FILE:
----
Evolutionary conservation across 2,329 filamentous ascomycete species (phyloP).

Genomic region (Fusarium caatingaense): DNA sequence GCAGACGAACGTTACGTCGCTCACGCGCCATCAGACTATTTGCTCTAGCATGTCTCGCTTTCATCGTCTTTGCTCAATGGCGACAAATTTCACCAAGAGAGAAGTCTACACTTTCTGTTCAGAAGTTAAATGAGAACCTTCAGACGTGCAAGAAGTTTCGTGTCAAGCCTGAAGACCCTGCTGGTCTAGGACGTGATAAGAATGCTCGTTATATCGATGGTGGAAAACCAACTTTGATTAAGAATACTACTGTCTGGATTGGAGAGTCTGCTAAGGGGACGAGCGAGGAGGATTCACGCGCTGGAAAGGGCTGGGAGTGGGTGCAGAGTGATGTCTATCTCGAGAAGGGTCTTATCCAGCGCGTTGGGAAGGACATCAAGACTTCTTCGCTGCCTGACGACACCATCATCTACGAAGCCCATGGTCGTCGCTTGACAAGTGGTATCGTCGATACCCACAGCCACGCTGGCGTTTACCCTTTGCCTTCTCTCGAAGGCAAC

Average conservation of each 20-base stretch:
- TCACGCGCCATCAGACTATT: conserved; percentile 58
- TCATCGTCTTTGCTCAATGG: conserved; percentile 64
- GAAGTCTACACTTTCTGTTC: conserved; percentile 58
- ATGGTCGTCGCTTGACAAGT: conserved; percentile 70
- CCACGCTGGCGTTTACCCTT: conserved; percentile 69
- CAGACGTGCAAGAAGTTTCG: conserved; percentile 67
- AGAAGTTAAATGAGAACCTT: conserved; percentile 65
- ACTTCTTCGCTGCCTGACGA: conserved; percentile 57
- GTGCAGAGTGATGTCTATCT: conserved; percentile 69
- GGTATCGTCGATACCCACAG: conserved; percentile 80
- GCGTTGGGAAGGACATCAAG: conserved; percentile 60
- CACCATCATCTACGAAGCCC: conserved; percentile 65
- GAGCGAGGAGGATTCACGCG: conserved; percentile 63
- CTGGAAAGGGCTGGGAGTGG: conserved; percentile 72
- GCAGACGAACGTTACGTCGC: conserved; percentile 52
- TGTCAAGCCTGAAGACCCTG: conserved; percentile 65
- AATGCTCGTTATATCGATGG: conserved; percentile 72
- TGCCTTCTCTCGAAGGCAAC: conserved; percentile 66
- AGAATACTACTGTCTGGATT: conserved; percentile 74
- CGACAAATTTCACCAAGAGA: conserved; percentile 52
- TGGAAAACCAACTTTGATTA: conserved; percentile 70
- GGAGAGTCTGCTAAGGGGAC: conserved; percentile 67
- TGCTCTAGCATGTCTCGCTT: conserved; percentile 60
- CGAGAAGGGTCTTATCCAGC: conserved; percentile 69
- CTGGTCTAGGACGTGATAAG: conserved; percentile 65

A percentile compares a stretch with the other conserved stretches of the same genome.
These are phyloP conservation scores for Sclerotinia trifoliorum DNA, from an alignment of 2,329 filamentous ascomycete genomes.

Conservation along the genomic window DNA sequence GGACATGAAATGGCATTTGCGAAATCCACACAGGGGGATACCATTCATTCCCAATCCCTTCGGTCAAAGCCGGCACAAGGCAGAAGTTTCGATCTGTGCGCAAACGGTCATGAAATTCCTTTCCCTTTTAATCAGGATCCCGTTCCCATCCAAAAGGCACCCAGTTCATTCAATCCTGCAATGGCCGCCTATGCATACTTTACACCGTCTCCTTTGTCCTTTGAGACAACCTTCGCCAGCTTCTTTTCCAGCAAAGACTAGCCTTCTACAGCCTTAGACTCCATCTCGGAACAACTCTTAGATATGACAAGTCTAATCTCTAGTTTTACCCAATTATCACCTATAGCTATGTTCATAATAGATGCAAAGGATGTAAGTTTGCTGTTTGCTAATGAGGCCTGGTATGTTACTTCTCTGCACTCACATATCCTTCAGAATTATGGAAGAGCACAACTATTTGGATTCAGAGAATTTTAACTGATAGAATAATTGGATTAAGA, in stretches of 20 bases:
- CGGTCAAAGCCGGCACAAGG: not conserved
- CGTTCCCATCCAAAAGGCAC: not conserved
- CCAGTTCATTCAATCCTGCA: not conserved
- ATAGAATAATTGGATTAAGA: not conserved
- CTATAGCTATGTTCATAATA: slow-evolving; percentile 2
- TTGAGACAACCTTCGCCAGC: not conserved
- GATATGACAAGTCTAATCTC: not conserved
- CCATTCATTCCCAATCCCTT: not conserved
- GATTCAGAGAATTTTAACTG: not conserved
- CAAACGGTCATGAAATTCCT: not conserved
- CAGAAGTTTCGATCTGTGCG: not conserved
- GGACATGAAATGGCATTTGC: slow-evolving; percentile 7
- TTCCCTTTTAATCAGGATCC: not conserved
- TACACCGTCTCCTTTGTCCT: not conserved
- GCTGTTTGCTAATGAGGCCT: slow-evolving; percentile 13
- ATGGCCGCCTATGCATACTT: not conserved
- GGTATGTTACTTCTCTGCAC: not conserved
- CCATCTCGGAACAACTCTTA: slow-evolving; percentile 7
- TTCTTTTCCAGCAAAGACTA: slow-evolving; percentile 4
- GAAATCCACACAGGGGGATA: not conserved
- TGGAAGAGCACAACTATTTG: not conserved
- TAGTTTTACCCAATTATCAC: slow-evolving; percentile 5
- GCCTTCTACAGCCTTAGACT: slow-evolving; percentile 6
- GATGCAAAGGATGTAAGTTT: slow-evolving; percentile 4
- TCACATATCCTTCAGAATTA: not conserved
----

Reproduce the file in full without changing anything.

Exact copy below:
Evolutionary conservation across 2,329 filamentous ascomycete species (phyloP).

Genomic region (Fusarium caatingaense): DNA sequence GCAGACGAACGTTACGTCGCTCACGCGCCATCAGACTATTTGCTCTAGCATGTCTCGCTTTCATCGTCTTTGCTCAATGGCGACAAATTTCACCAAGAGAGAAGTCTACACTTTCTGTTCAGAAGTTAAATGAGAACCTTCAGACGTGCAAGAAGTTTCGTGTCAAGCCTGAAGACCCTGCTGGTCTAGGACGTGATAAGAATGCTCGTTATATCGATGGTGGAAAACCAACTTTGATTAAGAATACTACTGTCTGGATTGGAGAGTCTGCTAAGGGGACGAGCGAGGAGGATTCACGCGCTGGAAAGGGCTGGGAGTGGGTGCAGAGTGATGTCTATCTCGAGAAGGGTCTTATCCAGCGCGTTGGGAAGGACATCAAGACTTCTTCGCTGCCTGACGACACCATCATCTACGAAGCCCATGGTCGTCGCTTGACAAGTGGTATCGTCGATACCCACAGCCACGCTGGCGTTTACCCTTTGCCTTCTCTCGAAGGCAAC

Average conservation of each 20-base stretch:
- TCACGCGCCATCAGACTATT: conserved; percentile 58
- TCATCGTCTTTGCTCAATGG: conserved; percentile 64
- GAAGTCTACACTTTCTGTTC: conserved; percentile 58
- ATGGTCGTCGCTTGACAAGT: conserved; percentile 70
- CCACGCTGGCGTTTACCCTT: conserved; percentile 69
- CAGACGTGCAAGAAGTTTCG: conserved; percentile 67
- AGAAGTTAAATGAGAACCTT: conserved; percentile 65
- ACTTCTTCGCTGCCTGACGA: conserved; percentile 57
- GTGCAGAGTGATGTCTATCT: conserved; percentile 69
- GGTATCGTCGATACCCACAG: conserved; percentile 80
- GCGTTGGGAAGGACATCAAG: conserved; percentile 60
- CACCATCATCTACGAAGCCC: conserved; percentile 65
- GAGCGAGGAGGATTCACGCG: conserved; percentile 63
- CTGGAAAGGGCTGGGAGTGG: conserved; percentile 72
- GCAGACGAACGTTACGTCGC: conserved; percentile 52
- TGTCAAGCCTGAAGACCCTG: conserved; percentile 65
- AATGCTCGTTATATCGATGG: conserved; percentile 72
- TGCCTTCTCTCGAAGGCAAC: conserved; percentile 66
- AGAATACTACTGTCTGGATT: conserved; percentile 74
- CGACAAATTTCACCAAGAGA: conserved; percentile 52
- TGGAAAACCAACTTTGATTA: conserved; percentile 70
- GGAGAGTCTGCTAAGGGGAC: conserved; percentile 67
- TGCTCTAGCATGTCTCGCTT: conserved; percentile 60
- CGAGAAGGGTCTTATCCAGC: conserved; percentile 69
- CTGGTCTAGGACGTGATAAG: conserved; percentile 65

A percentile compares a stretch with the other conserved stretches of the same genome.
These are phyloP conservation scores for Sclerotinia trifoliorum DNA, from an alignment of 2,329 filamentous ascomycete genomes.

Conservation along the genomic window DNA sequence GGACATGAAATGGCATTTGCGAAATCCACACAGGGGGATACCATTCATTCCCAATCCCTTCGGTCAAAGCCGGCACAAGGCAGAAGTTTCGATCTGTGCGCAAACGGTCATGAAATTCCTTTCCCTTTTAATCAGGATCCCGTTCCCATCCAAAAGGCACCCAGTTCATTCAATCCTGCAATGGCCGCCTATGCATACTTTACACCGTCTCCTTTGTCCTTTGAGACAACCTTCGCCAGCTTCTTTTCCAGCAAAGACTAGCCTTCTACAGCCTTAGACTCCATCTCGGAACAACTCTTAGATATGACAAGTCTAATCTCTAGTTTTACCCAATTATCACCTATAGCTATGTTCATAATAGATGCAAAGGATGTAAGTTTGCTGTTTGCTAATGAGGCCTGGTATGTTACTTCTCTGCACTCACATATCCTTCAGAATTATGGAAGAGCACAACTATTTGGATTCAGAGAATTTTAACTGATAGAATAATTGGATTAAGA, in stretches of 20 bases:
- CGGTCAAAGCCGGCACAAGG: not conserved
- CGTTCCCATCCAAAAGGCAC: not conserved
- CCAGTTCATTCAATCCTGCA: not conserved
- ATAGAATAATTGGATTAAGA: not conserved
- CTATAGCTATGTTCATAATA: slow-evolving; percentile 2
- TTGAGACAACCTTCGCCAGC: not conserved
- GATATGACAAGTCTAATCTC: not conserved
- CCATTCATTCCCAATCCCTT: not conserved
- GATTCAGAGAATTTTAACTG: not conserved
- CAAACGGTCATGAAATTCCT: not conserved
- CAGAAGTTTCGATCTGTGCG: not conserved
- GGACATGAAATGGCATTTGC: slow-evolving; percentile 7
- TTCCCTTTTAATCAGGATCC: not conserved
- TACACCGTCTCCTTTGTCCT: not conserved
- GCTGTTTGCTAATGAGGCCT: slow-evolving; percentile 13
- ATGGCCGCCTATGCATACTT: not conserved
- GGTATGTTACTTCTCTGCAC: not conserved
- CCATCTCGGAACAACTCTTA: slow-evolving; percentile 7
- TTCTTTTCCAGCAAAGACTA: slow-evolving; percentile 4
- GAAATCCACACAGGGGGATA: not conserved
- TGGAAGAGCACAACTATTTG: not conserved
- TAGTTTTACCCAATTATCAC: slow-evolving; percentile 5
- GCCTTCTACAGCCTTAGACT: slow-evolving; percentile 6
- GATGCAAAGGATGTAAGTTT: slow-evolving; percentile 4
- TCACATATCCTTCAGAATTA: not conserved